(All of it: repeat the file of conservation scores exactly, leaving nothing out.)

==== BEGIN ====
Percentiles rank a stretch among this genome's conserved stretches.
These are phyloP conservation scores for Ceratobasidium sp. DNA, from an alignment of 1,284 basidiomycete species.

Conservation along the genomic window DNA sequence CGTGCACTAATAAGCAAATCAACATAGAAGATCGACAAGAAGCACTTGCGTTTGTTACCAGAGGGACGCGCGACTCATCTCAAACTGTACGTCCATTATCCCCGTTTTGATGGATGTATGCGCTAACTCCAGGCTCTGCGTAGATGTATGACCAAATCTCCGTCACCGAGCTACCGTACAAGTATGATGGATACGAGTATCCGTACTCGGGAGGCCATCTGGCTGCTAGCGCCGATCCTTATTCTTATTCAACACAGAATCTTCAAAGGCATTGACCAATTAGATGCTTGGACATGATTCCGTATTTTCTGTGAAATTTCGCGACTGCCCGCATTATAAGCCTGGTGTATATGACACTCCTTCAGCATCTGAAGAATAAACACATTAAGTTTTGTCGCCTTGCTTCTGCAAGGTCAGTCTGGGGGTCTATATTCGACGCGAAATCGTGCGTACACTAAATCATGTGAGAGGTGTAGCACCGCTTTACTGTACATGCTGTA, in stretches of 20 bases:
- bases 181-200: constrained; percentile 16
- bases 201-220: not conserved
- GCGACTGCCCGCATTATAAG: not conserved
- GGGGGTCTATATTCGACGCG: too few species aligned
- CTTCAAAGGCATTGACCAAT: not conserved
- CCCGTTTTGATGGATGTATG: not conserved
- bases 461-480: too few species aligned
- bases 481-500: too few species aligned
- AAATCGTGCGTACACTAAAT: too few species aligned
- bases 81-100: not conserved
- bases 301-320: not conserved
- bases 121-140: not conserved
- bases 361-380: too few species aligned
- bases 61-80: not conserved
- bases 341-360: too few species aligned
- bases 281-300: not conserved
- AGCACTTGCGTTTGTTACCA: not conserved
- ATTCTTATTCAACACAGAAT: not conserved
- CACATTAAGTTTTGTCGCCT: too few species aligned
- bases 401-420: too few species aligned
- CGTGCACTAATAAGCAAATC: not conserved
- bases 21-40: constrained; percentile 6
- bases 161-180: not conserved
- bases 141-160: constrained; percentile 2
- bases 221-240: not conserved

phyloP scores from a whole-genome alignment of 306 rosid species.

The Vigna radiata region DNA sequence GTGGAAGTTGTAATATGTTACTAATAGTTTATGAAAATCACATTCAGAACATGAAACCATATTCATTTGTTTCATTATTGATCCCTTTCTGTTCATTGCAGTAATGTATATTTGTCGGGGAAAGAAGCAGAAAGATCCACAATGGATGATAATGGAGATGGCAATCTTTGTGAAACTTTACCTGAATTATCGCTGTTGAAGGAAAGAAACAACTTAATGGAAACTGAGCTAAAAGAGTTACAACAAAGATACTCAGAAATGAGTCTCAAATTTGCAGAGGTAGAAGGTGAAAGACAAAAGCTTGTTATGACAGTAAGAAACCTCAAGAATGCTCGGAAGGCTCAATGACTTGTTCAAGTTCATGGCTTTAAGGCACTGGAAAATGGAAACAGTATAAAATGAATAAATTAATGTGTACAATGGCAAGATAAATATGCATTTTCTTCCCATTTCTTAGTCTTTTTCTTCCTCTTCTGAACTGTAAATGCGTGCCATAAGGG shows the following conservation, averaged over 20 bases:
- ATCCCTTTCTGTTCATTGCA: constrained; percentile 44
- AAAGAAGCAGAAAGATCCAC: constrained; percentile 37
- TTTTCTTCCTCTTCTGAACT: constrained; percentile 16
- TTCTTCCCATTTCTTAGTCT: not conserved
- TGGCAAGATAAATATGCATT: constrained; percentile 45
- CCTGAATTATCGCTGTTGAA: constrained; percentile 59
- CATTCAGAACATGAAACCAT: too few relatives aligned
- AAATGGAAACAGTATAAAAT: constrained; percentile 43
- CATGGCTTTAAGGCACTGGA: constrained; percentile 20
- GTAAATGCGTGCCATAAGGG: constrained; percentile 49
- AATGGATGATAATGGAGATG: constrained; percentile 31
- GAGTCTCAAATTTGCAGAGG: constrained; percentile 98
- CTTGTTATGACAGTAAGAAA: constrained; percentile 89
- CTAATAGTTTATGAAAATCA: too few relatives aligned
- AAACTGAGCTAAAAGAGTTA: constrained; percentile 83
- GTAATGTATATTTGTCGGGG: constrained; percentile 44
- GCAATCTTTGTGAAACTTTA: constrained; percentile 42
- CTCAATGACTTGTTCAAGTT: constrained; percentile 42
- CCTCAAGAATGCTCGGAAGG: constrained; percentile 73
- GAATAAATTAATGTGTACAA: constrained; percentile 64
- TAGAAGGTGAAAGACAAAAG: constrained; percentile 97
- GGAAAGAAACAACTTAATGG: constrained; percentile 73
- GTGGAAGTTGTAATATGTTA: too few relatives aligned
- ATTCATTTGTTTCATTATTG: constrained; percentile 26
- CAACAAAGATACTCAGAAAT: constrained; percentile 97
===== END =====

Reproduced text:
Percentiles rank a stretch among this genome's conserved stretches.
These are phyloP conservation scores for Ceratobasidium sp. DNA, from an alignment of 1,284 basidiomycete species.

Conservation along the genomic window DNA sequence CGTGCACTAATAAGCAAATCAACATAGAAGATCGACAAGAAGCACTTGCGTTTGTTACCAGAGGGACGCGCGACTCATCTCAAACTGTACGTCCATTATCCCCGTTTTGATGGATGTATGCGCTAACTCCAGGCTCTGCGTAGATGTATGACCAAATCTCCGTCACCGAGCTACCGTACAAGTATGATGGATACGAGTATCCGTACTCGGGAGGCCATCTGGCTGCTAGCGCCGATCCTTATTCTTATTCAACACAGAATCTTCAAAGGCATTGACCAATTAGATGCTTGGACATGATTCCGTATTTTCTGTGAAATTTCGCGACTGCCCGCATTATAAGCCTGGTGTATATGACACTCCTTCAGCATCTGAAGAATAAACACATTAAGTTTTGTCGCCTTGCTTCTGCAAGGTCAGTCTGGGGGTCTATATTCGACGCGAAATCGTGCGTACACTAAATCATGTGAGAGGTGTAGCACCGCTTTACTGTACATGCTGTA, in stretches of 20 bases:
- bases 181-200: constrained; percentile 16
- bases 201-220: not conserved
- GCGACTGCCCGCATTATAAG: not conserved
- GGGGGTCTATATTCGACGCG: too few species aligned
- CTTCAAAGGCATTGACCAAT: not conserved
- CCCGTTTTGATGGATGTATG: not conserved
- bases 461-480: too few species aligned
- bases 481-500: too few species aligned
- AAATCGTGCGTACACTAAAT: too few species aligned
- bases 81-100: not conserved
- bases 301-320: not conserved
- bases 121-140: not conserved
- bases 361-380: too few species aligned
- bases 61-80: not conserved
- bases 341-360: too few species aligned
- bases 281-300: not conserved
- AGCACTTGCGTTTGTTACCA: not conserved
- ATTCTTATTCAACACAGAAT: not conserved
- CACATTAAGTTTTGTCGCCT: too few species aligned
- bases 401-420: too few species aligned
- CGTGCACTAATAAGCAAATC: not conserved
- bases 21-40: constrained; percentile 6
- bases 161-180: not conserved
- bases 141-160: constrained; percentile 2
- bases 221-240: not conserved

phyloP scores from a whole-genome alignment of 306 rosid species.

The Vigna radiata region DNA sequence GTGGAAGTTGTAATATGTTACTAATAGTTTATGAAAATCACATTCAGAACATGAAACCATATTCATTTGTTTCATTATTGATCCCTTTCTGTTCATTGCAGTAATGTATATTTGTCGGGGAAAGAAGCAGAAAGATCCACAATGGATGATAATGGAGATGGCAATCTTTGTGAAACTTTACCTGAATTATCGCTGTTGAAGGAAAGAAACAACTTAATGGAAACTGAGCTAAAAGAGTTACAACAAAGATACTCAGAAATGAGTCTCAAATTTGCAGAGGTAGAAGGTGAAAGACAAAAGCTTGTTATGACAGTAAGAAACCTCAAGAATGCTCGGAAGGCTCAATGACTTGTTCAAGTTCATGGCTTTAAGGCACTGGAAAATGGAAACAGTATAAAATGAATAAATTAATGTGTACAATGGCAAGATAAATATGCATTTTCTTCCCATTTCTTAGTCTTTTTCTTCCTCTTCTGAACTGTAAATGCGTGCCATAAGGG shows the following conservation, averaged over 20 bases:
- ATCCCTTTCTGTTCATTGCA: constrained; percentile 44
- AAAGAAGCAGAAAGATCCAC: constrained; percentile 37
- TTTTCTTCCTCTTCTGAACT: constrained; percentile 16
- TTCTTCCCATTTCTTAGTCT: not conserved
- TGGCAAGATAAATATGCATT: constrained; percentile 45
- CCTGAATTATCGCTGTTGAA: constrained; percentile 59
- CATTCAGAACATGAAACCAT: too few relatives aligned
- AAATGGAAACAGTATAAAAT: constrained; percentile 43
- CATGGCTTTAAGGCACTGGA: constrained; percentile 20
- GTAAATGCGTGCCATAAGGG: constrained; percentile 49
- AATGGATGATAATGGAGATG: constrained; percentile 31
- GAGTCTCAAATTTGCAGAGG: constrained; percentile 98
- CTTGTTATGACAGTAAGAAA: constrained; percentile 89
- CTAATAGTTTATGAAAATCA: too few relatives aligned
- AAACTGAGCTAAAAGAGTTA: constrained; percentile 83
- GTAATGTATATTTGTCGGGG: constrained; percentile 44
- GCAATCTTTGTGAAACTTTA: constrained; percentile 42
- CTCAATGACTTGTTCAAGTT: constrained; percentile 42
- CCTCAAGAATGCTCGGAAGG: constrained; percentile 73
- GAATAAATTAATGTGTACAA: constrained; percentile 64
- TAGAAGGTGAAAGACAAAAG: constrained; percentile 97
- GGAAAGAAACAACTTAATGG: constrained; percentile 73
- GTGGAAGTTGTAATATGTTA: too few relatives aligned
- ATTCATTTGTTTCATTATTG: constrained; percentile 26
- CAACAAAGATACTCAGAAAT: constrained; percentile 97